DuckDNS is a free dynamic DNS service providing a public DNS server service allowing the user to create subdomains and maintain the records using the DuckDNS scripts. The actor has created malicious DuckDNS subdomains to deliver malware in this campaign. Some of the actor-controlled malicious subdomains resolve to the download server on Azure Cloud while others resolve to the servers operated as C2 for the remote access trojan payloads.
The malware went through at least four beta versions after that before the full version (22.214.171.124) finally made an appearance. That version was also eventually cracked and leaked online, which resulted in an increase in targeted and non-targeted attacks using the tool in March of last year.
The NanoCore RAT is a threatening remote access Trojan that was recently leaked to the public in its full version. This leaked full version was recently used in attacks targeting energy companies. The NanoCore RAT has been used in attacks throughout the world, but mostly focused on the United States and Canada. A full version of the NanoCore RAT was leaked to the plug-in recently. This full version of the NanoCore RAT included premium plug-ins, giving the NanoCore RAT advanced functionality that would normally have been behind a pay wall. Malware researchers have seen the NanoCore RAT used in targeted attacks on energy companies after the NanoCore RAT was leaked in early March of 2015.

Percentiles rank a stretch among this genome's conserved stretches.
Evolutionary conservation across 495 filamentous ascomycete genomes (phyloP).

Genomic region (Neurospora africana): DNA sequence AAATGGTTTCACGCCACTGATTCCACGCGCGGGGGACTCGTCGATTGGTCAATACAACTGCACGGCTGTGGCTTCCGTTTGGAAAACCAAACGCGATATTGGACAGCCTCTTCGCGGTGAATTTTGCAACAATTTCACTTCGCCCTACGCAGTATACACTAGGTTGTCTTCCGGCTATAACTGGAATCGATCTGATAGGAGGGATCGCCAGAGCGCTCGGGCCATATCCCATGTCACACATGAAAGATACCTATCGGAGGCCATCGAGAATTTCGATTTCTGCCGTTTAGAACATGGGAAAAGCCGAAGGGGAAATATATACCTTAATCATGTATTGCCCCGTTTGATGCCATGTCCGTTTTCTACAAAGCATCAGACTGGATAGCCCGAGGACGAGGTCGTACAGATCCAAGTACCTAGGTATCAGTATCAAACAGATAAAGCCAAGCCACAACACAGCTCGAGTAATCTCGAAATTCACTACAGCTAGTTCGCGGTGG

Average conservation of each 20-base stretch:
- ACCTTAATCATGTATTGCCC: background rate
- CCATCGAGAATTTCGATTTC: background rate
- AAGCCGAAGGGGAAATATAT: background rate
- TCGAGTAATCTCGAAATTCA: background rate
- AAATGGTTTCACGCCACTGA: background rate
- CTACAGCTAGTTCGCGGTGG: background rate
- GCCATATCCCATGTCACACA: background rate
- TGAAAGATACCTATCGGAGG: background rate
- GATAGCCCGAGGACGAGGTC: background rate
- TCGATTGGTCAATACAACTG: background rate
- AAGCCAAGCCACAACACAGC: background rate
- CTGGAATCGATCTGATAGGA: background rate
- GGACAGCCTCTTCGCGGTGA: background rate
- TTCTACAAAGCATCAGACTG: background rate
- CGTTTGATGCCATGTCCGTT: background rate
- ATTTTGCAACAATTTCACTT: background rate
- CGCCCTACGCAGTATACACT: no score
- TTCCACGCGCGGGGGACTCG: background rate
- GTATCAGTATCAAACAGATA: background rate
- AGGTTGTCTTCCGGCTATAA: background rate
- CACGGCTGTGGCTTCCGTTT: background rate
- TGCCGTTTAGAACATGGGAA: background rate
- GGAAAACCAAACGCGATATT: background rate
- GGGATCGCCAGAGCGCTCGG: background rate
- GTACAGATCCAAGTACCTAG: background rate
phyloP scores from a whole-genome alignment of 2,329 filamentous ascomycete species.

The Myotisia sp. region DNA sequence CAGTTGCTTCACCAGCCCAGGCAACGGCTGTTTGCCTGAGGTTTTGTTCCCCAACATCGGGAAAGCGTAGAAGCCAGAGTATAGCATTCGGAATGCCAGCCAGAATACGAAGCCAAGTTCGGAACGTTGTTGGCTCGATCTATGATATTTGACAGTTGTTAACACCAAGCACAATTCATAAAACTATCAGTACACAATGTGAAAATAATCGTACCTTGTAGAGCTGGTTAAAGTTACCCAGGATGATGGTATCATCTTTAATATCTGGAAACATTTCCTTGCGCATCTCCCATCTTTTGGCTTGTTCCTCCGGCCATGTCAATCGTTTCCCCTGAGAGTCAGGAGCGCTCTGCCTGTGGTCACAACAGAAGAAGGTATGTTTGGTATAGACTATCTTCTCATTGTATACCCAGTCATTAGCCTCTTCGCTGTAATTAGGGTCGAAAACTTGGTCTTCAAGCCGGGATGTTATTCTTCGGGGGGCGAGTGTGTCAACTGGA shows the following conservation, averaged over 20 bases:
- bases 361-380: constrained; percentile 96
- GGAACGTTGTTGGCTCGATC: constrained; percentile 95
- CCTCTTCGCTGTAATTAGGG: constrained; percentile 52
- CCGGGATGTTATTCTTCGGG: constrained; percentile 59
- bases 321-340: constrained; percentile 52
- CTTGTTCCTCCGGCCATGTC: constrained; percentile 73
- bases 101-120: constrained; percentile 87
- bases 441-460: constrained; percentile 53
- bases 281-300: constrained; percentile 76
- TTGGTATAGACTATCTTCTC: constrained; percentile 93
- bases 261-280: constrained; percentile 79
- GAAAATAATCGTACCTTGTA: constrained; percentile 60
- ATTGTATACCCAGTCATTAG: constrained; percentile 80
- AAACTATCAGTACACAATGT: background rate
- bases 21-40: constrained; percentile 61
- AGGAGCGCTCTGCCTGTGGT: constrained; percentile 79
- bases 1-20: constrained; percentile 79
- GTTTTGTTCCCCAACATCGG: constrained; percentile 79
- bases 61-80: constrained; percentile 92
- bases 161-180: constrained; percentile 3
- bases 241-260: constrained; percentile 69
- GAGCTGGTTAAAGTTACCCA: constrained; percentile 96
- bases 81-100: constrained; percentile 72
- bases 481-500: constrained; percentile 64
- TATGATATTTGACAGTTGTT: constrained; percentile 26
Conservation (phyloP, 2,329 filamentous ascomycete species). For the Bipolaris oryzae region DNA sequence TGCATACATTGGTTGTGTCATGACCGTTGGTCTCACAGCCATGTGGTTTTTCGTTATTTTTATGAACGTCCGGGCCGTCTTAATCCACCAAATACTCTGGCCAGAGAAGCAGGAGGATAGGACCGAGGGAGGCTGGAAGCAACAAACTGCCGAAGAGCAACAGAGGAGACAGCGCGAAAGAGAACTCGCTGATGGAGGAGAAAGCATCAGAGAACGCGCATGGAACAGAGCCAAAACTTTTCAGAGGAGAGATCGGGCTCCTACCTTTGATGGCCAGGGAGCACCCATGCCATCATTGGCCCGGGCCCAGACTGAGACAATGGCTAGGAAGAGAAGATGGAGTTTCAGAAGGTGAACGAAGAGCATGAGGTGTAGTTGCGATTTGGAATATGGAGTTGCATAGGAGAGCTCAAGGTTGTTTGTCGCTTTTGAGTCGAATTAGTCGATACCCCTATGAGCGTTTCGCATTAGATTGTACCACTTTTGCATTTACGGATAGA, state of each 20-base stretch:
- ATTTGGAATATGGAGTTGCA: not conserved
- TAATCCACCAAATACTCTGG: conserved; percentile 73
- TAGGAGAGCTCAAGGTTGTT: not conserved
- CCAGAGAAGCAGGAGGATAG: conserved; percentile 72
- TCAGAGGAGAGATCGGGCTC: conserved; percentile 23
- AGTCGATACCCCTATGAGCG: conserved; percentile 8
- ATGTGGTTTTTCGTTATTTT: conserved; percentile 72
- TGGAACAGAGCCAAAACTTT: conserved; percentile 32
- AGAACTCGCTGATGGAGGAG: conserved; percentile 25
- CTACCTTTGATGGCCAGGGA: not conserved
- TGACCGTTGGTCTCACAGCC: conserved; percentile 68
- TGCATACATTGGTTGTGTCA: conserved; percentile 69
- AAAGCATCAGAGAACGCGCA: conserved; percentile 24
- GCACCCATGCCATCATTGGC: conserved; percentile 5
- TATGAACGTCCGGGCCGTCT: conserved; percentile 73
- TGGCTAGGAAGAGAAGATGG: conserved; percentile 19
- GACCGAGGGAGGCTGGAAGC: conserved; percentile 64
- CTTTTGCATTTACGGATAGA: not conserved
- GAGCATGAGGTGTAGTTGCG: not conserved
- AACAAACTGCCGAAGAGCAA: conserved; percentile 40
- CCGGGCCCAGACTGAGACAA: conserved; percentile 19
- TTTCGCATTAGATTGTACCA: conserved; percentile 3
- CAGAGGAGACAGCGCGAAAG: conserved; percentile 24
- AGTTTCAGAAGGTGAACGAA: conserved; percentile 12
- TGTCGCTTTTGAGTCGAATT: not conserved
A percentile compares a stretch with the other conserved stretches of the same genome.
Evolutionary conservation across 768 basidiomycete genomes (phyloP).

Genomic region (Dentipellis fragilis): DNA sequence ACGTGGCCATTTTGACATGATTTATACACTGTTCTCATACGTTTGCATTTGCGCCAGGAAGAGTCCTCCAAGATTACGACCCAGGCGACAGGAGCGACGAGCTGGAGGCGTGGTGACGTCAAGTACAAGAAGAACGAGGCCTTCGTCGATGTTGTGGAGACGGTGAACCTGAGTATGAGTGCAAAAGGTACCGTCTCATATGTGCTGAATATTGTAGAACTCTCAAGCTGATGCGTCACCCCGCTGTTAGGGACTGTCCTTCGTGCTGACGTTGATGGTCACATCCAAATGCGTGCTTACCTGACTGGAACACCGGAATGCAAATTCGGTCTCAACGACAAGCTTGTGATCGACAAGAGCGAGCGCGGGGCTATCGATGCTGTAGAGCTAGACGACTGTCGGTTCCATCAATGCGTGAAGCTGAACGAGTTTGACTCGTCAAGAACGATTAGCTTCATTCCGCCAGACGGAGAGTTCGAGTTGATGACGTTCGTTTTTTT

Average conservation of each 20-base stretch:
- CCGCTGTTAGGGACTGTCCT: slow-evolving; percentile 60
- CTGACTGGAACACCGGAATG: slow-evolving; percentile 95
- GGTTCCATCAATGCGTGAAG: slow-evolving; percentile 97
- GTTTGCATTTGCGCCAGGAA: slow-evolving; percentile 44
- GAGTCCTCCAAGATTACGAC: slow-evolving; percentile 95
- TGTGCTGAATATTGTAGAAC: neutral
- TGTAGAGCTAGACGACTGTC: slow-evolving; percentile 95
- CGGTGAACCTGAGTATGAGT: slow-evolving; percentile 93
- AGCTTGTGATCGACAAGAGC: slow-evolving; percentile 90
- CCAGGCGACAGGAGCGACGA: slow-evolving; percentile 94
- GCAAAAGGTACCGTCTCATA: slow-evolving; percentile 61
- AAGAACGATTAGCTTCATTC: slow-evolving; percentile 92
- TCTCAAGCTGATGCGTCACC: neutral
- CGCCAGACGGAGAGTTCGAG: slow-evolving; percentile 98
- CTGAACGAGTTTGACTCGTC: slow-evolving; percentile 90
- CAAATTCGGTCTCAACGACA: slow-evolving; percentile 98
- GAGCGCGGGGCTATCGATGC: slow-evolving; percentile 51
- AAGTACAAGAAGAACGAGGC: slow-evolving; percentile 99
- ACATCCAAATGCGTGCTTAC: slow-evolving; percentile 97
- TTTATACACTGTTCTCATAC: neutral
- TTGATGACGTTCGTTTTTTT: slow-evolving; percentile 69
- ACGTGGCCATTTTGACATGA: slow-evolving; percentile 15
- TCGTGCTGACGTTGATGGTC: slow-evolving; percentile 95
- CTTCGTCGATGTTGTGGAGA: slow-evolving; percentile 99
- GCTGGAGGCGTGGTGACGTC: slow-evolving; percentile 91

The NanoCore RAT in these tactics is delivered using a corrupted RTF or Microsoft Word file. This file takes advantage of a well-known vulnerability, CVE-2012-0158. This is a vulnerability in Microsoft Windows Common Controls ActiveX component MSCOMCTL.OCX, which appears in some of this company's older software. Some example of software vulnerable to this exploit includes SQL Server 2008 and versions of Microsoft Office released on 2010 and earlier. This text file claims to contain revisions to a contract. It has a carefully crafted subject line and body that tempts computer users into opening the document. By opening it, it results in the NanoCore RAT infection.